The new Health Secretary under the coalition government, Andrew Lansley, has recently announced the axing of the previous government’s £75 million advertising campaign to promote healthy living, which was introduced in an attempt to reduce the record levels of obesity in the UK. As Mark Sweney from the Guardian notes, the new administration is instead encouraging the food and drinks industry to get behind a social media campaign.
The Government has a huge deficit to cut, and it was always known that their marketing budget would be at the forefront of these cuts, but it is interesting that the government is highlighting the important effects of social media as a (inevitably cheaper) resource to combat obesity, rather than relying on traditional media, such as poster and television campaigns. Lansley says this will be "less a government campaign, more a social movement" and he encourages charities, local authorities and the commercial sector to all get involved. In return, he hinted that the Government would not seek stricter regulation of food and drink advertising.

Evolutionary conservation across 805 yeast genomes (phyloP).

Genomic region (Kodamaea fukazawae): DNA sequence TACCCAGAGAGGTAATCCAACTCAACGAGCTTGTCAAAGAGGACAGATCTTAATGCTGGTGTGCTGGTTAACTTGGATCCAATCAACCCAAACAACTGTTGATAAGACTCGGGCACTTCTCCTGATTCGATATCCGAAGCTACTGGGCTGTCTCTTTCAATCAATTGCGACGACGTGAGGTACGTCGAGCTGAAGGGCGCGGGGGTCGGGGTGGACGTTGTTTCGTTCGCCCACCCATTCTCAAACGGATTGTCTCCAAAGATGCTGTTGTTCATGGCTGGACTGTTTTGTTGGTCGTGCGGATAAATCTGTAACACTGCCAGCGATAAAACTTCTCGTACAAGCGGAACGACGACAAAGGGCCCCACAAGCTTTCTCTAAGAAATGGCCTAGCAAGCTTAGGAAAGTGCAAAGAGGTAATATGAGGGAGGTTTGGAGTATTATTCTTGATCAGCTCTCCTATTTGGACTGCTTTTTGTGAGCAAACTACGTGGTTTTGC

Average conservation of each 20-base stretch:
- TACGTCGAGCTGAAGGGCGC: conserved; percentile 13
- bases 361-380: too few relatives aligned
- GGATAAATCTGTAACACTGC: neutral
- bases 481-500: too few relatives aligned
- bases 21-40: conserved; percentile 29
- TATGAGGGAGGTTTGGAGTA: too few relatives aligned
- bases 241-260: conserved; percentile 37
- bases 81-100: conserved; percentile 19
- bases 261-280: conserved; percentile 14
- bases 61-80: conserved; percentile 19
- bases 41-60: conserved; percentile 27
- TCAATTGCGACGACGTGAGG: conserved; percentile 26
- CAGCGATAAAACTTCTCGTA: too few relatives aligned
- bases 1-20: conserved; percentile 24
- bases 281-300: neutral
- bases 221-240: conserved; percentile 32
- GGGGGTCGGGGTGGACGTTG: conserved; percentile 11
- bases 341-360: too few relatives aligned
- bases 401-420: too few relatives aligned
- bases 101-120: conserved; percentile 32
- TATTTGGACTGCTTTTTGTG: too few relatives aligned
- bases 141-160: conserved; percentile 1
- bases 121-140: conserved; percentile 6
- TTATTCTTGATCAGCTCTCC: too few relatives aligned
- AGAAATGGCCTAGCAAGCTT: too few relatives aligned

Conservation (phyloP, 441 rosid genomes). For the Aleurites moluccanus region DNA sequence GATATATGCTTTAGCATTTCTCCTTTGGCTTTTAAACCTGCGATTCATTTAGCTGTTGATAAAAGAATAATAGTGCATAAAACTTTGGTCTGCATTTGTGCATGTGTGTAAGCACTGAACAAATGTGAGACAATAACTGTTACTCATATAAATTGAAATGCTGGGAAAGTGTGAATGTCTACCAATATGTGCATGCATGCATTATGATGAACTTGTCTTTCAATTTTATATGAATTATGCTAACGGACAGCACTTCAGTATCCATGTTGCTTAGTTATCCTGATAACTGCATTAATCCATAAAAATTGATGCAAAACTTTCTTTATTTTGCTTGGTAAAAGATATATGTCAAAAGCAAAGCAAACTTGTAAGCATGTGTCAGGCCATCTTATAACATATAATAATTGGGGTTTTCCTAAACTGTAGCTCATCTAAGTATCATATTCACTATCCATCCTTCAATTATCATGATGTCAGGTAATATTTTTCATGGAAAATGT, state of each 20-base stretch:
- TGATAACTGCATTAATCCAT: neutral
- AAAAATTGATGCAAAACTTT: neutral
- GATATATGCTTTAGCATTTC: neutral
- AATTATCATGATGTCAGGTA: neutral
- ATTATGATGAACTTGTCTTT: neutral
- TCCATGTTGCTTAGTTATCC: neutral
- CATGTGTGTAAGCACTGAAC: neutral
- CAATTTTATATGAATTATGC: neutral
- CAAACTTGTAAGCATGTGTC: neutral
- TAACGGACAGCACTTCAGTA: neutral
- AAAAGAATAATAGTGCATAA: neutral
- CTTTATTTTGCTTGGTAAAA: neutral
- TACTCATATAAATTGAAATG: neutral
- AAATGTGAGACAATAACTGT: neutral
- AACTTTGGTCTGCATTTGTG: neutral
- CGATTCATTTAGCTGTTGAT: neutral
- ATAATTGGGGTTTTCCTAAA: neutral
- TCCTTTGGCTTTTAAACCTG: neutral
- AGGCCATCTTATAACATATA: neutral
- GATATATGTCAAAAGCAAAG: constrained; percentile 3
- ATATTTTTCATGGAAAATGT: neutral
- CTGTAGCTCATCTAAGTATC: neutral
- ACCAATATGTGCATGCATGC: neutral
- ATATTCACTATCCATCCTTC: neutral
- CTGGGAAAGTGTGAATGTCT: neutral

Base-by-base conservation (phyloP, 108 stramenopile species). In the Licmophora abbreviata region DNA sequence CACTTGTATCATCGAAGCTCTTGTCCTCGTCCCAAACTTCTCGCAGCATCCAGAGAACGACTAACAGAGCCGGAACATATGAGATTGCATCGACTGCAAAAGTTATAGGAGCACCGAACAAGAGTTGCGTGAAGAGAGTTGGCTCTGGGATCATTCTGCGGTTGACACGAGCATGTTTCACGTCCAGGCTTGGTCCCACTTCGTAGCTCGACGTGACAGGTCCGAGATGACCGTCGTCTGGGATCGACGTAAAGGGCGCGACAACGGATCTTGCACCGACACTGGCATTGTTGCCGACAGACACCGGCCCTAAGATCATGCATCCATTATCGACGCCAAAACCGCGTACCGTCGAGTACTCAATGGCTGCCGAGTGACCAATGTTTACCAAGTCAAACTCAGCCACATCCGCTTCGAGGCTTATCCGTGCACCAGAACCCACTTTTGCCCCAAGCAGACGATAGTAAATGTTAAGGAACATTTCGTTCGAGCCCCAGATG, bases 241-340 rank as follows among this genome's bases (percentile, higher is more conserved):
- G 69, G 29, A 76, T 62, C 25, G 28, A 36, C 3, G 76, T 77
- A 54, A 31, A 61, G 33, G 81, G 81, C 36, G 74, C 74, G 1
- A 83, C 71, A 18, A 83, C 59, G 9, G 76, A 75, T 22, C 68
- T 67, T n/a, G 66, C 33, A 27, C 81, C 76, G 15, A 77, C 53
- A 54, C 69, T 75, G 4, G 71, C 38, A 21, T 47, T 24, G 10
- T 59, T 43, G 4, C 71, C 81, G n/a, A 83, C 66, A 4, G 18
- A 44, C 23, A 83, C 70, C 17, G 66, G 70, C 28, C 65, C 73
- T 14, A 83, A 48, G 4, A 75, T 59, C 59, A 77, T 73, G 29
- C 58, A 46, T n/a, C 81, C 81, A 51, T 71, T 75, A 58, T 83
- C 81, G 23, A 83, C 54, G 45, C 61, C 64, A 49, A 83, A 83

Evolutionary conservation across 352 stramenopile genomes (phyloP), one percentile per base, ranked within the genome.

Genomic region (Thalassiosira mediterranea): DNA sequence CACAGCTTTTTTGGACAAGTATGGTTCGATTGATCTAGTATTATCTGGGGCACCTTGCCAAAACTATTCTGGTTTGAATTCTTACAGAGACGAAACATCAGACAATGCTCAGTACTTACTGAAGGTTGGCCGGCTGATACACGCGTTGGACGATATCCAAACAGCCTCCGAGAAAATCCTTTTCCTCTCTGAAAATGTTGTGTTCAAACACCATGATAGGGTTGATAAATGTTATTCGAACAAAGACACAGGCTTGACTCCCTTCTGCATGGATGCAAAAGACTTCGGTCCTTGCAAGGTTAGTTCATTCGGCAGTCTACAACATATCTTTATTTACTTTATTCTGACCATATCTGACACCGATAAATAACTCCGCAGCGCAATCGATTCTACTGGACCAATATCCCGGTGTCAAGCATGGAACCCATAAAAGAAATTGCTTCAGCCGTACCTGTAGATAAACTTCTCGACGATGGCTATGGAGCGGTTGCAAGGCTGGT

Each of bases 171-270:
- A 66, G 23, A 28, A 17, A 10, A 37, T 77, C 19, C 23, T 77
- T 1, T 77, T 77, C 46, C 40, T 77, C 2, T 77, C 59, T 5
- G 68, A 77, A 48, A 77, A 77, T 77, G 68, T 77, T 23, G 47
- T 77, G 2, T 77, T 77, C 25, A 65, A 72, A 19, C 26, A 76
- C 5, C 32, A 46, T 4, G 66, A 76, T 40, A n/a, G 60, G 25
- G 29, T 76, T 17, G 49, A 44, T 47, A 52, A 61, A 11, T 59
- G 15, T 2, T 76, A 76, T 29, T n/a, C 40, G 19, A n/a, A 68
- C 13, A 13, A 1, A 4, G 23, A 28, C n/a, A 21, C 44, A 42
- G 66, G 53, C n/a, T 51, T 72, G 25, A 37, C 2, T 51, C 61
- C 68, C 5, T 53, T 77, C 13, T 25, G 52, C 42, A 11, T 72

This latter comment will no doubt be the cause of some great delight to the beleaguered food and drink industry which has been vilified by so-called consumer groups, and indeed by the previous administration, for, in their words, promoting unhealthy food and drinks, in particular to children, and thus in effect for causing the obesity crisis engulfing the country. As a result of this vilification, the industry has seen substantial and significant advertising content and scheduling restrictions imposed upon them. Any suggestion from the present government that this view now no longer holds sway will cause the food and drinks industry to breathe a sign of relief, although it will no doubt anger the health lobbies, and we can expect to see some criticism from them in the coming days and weeks.